As 2020 marks the five-year milestone of the 2015 Paris Agreement, the timeline for keeping the global temperature increase below 1.5°C is narrowing. Across the world, climate change exacerbated disasters are on the rise, from the multitude of hurricanes over the Atlantic Ocean to the Australian bushfires, and almost each consecutive year is breaking the record of being the “hottest.” In Turkey, there were 936 climate-related disasters in 2019, the highest value, followed by 871 in 2018 and 731 in 2015. Lately, we experienced a dust storm in Ankara, and a deadly flood in Giresun, and hail events in Istanbul. Implementing ambitious climate action policies to solve the climate crisis is more urgent and vital for more than ever.

Why 1.5 degrees and why until mid-century?

The current global average temperature is 0.85°C higher than it was in the late 19th century. The last three decades have been the hottest in records since 1850.

Warming from anthropogenic emissions from the pre-industrial period to the present will persist for centuries to millennia. Thus, it will continue to cause long-term changes in the climate system, such as sea level rise, and have lasting impacts.

Scientists indicate that an increase in the Earth’s average temperature of 2°C compared to the temperature in pre-industrial times is a critical threshold. Once passed, the risks for catastrophic changes occurring in the global environment will be much higher. For this reason, the international community has recognised the need to keep warming below 2°C.

The Paris Agreement sets out a global framework to avoid dangerous climate change by limiting global warming to well below 2°C and pursuing efforts to limit it to 1.5°C.

1.5°C would significantly reduce risks and the impacts of climate change. In order to keep warming at 1.5°C, a balance needs to be achieved between anthropogenic emissions by sources and removals in the second half of this century, Meaning that climate neutrality needs to be achieved globally by 2050.

2020 also demonstrated the global extent and impact of a systemic shock with the Covid-19 pandemic, bearing many similarities to the climate crisis, especially in how disproportionately it affects our most vulnerable. The post-COVID economic recovery cannot follow a "business as usual" path. Recovery and the transition to a sustainable, socially just, resilient and climate neutral economy can and should go hand in hand. It requires a green consensus, among all stakeholders: from governments to private sector, from local communities to youth for “building back better”. And Global Goals and European Green Deal and EU Green Recovery  are our bricks to build it.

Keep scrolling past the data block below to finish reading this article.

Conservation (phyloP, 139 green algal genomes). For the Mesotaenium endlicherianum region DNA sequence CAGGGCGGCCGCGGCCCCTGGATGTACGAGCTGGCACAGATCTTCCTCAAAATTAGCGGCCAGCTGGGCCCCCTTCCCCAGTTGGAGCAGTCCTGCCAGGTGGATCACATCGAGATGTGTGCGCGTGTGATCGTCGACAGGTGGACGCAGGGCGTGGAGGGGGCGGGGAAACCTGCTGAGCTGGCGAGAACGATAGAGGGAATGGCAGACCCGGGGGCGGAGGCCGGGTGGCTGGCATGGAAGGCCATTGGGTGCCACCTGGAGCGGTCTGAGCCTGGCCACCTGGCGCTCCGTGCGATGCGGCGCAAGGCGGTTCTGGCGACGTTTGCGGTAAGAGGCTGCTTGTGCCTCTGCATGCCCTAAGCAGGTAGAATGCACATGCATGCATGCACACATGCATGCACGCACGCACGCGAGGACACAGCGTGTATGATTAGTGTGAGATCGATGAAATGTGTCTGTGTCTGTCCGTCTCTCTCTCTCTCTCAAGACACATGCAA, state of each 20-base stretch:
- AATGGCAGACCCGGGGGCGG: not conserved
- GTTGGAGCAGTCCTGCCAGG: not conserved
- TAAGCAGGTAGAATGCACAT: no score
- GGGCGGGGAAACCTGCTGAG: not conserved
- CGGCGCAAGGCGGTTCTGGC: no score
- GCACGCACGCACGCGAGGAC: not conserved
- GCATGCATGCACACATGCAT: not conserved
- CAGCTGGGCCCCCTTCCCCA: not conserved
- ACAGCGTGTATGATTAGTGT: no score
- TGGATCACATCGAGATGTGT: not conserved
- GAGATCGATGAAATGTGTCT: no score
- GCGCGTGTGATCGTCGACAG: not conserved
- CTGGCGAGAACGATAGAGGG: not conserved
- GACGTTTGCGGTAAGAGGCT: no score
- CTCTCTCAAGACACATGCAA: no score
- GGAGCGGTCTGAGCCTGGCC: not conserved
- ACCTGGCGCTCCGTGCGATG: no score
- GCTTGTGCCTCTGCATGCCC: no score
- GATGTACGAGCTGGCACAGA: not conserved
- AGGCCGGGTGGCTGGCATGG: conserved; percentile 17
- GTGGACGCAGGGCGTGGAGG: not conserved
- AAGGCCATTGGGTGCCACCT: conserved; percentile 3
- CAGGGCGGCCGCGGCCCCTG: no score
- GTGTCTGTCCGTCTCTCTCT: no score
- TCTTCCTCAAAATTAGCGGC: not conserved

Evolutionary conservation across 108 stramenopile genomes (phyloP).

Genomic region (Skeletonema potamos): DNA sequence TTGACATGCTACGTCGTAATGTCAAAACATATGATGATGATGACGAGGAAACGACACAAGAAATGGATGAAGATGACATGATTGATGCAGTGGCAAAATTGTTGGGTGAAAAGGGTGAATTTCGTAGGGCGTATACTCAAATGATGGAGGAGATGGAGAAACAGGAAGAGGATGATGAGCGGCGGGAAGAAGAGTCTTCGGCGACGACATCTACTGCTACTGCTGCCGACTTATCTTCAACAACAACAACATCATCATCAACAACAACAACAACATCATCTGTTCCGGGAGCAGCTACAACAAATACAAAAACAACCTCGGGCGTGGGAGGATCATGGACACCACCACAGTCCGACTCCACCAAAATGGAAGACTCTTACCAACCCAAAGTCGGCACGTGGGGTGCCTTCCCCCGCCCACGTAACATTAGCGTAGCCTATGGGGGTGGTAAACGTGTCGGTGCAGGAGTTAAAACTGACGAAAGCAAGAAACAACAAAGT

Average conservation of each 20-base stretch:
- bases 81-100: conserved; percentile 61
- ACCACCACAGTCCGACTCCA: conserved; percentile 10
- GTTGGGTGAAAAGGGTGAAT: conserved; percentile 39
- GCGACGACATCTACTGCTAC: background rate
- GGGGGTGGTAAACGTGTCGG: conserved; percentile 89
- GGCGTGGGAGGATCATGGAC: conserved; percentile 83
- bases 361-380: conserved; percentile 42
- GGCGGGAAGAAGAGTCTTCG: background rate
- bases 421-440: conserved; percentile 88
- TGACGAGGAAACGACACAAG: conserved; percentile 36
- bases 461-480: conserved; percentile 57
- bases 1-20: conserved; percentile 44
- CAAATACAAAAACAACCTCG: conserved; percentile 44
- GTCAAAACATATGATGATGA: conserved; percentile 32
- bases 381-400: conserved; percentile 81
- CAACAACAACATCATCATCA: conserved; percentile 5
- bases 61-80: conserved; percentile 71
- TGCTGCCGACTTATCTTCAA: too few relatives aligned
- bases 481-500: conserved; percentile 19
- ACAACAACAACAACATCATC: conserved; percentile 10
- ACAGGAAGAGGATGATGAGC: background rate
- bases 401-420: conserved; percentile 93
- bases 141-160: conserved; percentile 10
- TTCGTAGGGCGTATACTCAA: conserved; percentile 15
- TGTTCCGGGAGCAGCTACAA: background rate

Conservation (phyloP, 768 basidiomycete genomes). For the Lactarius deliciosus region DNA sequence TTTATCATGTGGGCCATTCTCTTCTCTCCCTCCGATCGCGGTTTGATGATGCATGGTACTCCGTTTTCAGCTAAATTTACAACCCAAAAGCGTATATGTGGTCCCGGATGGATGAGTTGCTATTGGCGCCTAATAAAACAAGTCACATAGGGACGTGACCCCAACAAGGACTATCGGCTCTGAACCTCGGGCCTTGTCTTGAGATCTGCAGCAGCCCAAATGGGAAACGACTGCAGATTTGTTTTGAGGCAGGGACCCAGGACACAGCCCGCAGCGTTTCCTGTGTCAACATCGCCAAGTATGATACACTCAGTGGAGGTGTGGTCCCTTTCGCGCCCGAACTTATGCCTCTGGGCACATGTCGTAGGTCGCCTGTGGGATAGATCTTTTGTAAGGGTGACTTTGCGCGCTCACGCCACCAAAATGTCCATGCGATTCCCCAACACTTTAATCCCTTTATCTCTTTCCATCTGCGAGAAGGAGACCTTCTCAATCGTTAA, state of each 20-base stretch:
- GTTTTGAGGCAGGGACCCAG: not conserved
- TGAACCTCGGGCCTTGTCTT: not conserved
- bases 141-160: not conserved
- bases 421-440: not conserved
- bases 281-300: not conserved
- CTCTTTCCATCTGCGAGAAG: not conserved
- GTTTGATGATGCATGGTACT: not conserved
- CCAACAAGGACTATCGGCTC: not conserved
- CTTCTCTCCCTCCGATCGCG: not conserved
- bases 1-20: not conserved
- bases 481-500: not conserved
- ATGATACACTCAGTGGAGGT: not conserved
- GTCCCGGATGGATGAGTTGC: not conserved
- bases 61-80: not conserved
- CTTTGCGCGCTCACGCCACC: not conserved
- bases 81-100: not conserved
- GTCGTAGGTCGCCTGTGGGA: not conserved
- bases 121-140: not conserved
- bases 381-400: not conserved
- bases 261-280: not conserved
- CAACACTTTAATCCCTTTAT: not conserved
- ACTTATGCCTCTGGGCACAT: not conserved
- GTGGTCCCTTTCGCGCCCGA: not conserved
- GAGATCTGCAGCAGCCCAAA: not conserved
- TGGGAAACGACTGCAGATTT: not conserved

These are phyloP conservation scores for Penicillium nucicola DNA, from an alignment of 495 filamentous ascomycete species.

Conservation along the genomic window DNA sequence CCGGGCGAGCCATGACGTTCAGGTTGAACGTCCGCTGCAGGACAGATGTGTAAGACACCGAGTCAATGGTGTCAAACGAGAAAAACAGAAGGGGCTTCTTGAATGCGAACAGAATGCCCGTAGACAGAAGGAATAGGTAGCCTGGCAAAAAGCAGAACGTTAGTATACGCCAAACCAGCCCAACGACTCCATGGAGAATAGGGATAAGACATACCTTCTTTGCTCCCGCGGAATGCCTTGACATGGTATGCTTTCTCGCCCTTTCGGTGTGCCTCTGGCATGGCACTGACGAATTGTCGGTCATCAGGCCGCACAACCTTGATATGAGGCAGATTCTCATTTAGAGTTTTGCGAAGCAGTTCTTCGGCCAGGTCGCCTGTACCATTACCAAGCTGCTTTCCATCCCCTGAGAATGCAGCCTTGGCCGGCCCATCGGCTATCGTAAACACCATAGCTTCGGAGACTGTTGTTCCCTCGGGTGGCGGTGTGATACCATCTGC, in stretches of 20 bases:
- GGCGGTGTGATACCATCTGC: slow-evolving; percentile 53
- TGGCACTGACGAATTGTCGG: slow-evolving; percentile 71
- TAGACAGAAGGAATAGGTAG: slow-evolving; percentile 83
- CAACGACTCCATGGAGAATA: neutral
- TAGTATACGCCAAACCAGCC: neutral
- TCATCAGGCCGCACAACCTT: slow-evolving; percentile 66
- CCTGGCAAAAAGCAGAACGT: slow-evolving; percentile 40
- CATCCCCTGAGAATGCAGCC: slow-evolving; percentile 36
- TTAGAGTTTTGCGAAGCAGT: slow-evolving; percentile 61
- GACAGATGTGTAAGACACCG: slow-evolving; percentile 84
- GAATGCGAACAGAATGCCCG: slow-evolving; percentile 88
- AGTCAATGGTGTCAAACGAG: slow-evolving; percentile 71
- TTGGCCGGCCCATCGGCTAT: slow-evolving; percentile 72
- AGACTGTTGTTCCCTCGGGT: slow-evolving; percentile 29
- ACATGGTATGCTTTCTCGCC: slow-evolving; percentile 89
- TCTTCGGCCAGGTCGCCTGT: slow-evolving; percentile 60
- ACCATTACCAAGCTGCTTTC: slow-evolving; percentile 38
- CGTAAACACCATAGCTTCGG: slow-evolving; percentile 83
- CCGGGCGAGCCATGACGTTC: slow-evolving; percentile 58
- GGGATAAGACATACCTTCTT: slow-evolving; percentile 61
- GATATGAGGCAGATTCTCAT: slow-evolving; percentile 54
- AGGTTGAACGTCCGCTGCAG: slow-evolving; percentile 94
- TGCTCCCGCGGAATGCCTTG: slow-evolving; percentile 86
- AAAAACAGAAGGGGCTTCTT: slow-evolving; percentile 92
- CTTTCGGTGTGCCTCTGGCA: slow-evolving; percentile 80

Everything we do is affecting and will be affected by the climate crisis. Yet our hope shall not falter facing these apocalyptic scenarios unfolding before us and pushing us into despair, apathy or outrage. At this historical turning point where there is much at stake and much to do after the Covid-19 pandemic, we all have actions we can take both individually and collectively.

Current climate pledges of nations are short of reaching climate neutrality until mid-century. Thus, global actors such as the United Nations (UN) and the European Union (EU) have been promising climate action. Local governments and the private sector are making pledges and developing mitigation and adaptation plans with on-the-ground actions. Civil society is launching numerous awareness raising campaigns to instigate action. Youth and other concerned citizens are calling for action on the streets and revising their production and consumption choices.

European Union Delegation to Turkey (EUD) and UNDP Turkey are inviting you all to their joint campaign for the EUD Climate Diplomacy Week 2020, aiming to bridge knowledge and action, showcase activities and good practices, and to promote further action across all stakeholders.


Starting from 19 October 2020 and continuing until 21  November 2020, the Climate Diplomacy Week will host a social media campaign, an outdoor awareness campaign, webinars, press-meetings, and many more...

We encourage all to join the campaign and activities, organize your own events, share your climate action stories and spread the word to others by using the hashtags: #wearetheclimate #wewillchange or  #iamtheclimate #iwillchange

More About Climate Diplomacy Week

Press Invitation
What COVID-19 Pandemic Tries to Tell Us About Climate Change
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